Two hours later, she formally announced the final listing decision for the sage grouse at Rocky Mountain Arsenal National Wildlife Refuge just outside Denver, where she was joined by a host of federal and state officials including Nevada Gov. Brian Sandoval and the governors of Colorado, Montana and Wyoming.

Sandoval said he is “cautiously optimistic that this is good news for Nevada,” but a lot more work lies ahead.

“I appreciate Secretary Jewell’s commitment to continue working with us, and I take her at her word that we will collaborate in good faith during the next two years so that we have the opportunity to demonstrate that the Nevada plan provides the best conservation for sage-grouse in Nevada,” Sandoval said in a written statement. “We will closely monitor the implementation of this decision so that every option remains available to our state.”

The greater sage grouse is native to 11 western states and Canada, but its population has declined over the past century from about 16 million to fewer than 500,000 by some estimates.

The ground-dwelling bird measures up to 30 inches long and two feet tall and weighs two to seven pounds. In the spring, the males puff themselves up and perform elaborate mating dances that attract hens and human tourists.

Experts say the bird is now threatened with extinction because its fragile, slow-healing sagebrush habitat has been splintered by wildfires, invasive plants and human development. In Nevada alone, wildfires have burned through more than 800,000 acres of sagebrush since 2000.

Jewell called it “death by a thousand cuts.”

Sage grouse are found across the northern half of Nevada, with large expanses of prime habitat in the northeastern and northwestern corners of the state. Several hundred of the birds are killed in Nevada each year in state-regulated hunts that have gone on for decades…

But not everyone is celebrating.

Sen. Dean Heller, R-Nev., said the federal mitigation plans drawn up to avoid listing the sage grouse are just as damaging to Nevada and the West.

“This has been an issue of the Department of the Interior using the threat of a listing to get what it really wanted all along: limiting Nevadans’ access to millions of acres of land equal to the size of the state of West Virginia,” Heller said in a written statement. “At the end of the day, Big Government continues to tighten its grip at the expense of rural America’s future, especially in Nevada.”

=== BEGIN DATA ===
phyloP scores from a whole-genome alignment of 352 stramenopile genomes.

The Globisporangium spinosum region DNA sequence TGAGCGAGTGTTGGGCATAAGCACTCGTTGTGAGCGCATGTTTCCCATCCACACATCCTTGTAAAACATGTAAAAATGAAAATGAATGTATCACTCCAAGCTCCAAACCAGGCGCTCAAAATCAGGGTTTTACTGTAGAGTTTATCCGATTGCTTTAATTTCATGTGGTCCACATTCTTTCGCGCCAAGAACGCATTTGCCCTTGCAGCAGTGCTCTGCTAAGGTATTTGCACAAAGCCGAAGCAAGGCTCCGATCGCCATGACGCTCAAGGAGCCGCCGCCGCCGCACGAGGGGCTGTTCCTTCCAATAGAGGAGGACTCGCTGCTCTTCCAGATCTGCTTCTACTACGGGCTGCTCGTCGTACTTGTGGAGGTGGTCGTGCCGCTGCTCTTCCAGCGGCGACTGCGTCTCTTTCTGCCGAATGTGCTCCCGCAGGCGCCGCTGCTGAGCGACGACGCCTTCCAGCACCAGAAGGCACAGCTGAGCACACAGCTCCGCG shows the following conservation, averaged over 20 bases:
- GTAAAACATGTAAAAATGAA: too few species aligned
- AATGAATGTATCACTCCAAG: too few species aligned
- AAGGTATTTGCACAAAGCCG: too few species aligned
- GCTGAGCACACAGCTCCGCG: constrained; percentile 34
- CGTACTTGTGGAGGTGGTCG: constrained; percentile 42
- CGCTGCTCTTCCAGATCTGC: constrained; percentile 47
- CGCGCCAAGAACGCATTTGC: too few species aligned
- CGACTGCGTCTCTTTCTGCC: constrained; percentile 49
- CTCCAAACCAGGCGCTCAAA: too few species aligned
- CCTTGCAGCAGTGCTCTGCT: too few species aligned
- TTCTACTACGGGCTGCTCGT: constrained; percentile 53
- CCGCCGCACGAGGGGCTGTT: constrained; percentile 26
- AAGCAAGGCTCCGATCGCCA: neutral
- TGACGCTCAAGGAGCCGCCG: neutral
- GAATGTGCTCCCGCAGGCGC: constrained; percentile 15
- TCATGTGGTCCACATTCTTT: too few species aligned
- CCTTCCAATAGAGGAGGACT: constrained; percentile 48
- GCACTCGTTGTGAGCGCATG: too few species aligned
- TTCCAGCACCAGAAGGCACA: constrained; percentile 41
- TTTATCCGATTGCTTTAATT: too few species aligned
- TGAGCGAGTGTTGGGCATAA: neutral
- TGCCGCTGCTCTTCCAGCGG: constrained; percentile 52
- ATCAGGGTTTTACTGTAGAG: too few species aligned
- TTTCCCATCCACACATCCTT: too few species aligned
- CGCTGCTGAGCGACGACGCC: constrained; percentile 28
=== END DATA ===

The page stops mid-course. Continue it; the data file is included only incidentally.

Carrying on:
Rep. Rob Bishop, a Utah Republican and chairman of the House Committee on Natural Resources, called Tuesday’s announcement “a cynical ploy” to distract the public from federal regulation every bit as restrictive as listing would have been.

“The new command and control federal plan will not help the bird, but it will control the West, which is the real goal of the Obama Administration,” Bishop said in a written statement.

Technically, there are almost 100 separate plans.

The Fish & Wildlife Service and the Bureau of Land Management gave final approval Tuesday to 98 land-use plans developed by federal, state and local stakeholders over the past five years to protect sagebrush habitat on public land in 11 states.

According to agency officials, those plans are generally designed to minimize new surface disturbances in core sage grouse areas, improve and expand existing habitat and reduce the threat of wildfires, all while respecting valid rights and rights-of-way.

But some new development will be restricted because of the bird. The Department of Interior just announced plans to temporarily prohibit new mines on about 10 million acres of federal land considered sage grouse strongholds in Nevada, Idaho, Montana, Oregon, Utah and Wyoming.

The ban on new mining development is expected to last for up to two years while federal regulators determine whether the land should be permanently withdrawn from mineral exploration to protect sage grouse. That analysis will include input from the public.

For now, the decision not to list the bird is largely drawing praise — though some of it guarded — from ranchers, hunting organizations, energy developers and conservation groups.

Eric Holst, associate vice president of working lands for the Environmental Defense Fund, called it “one of the biggest listing decisions of our time” and proof that “wildlife conservation does not have to come at the expense of the economy.”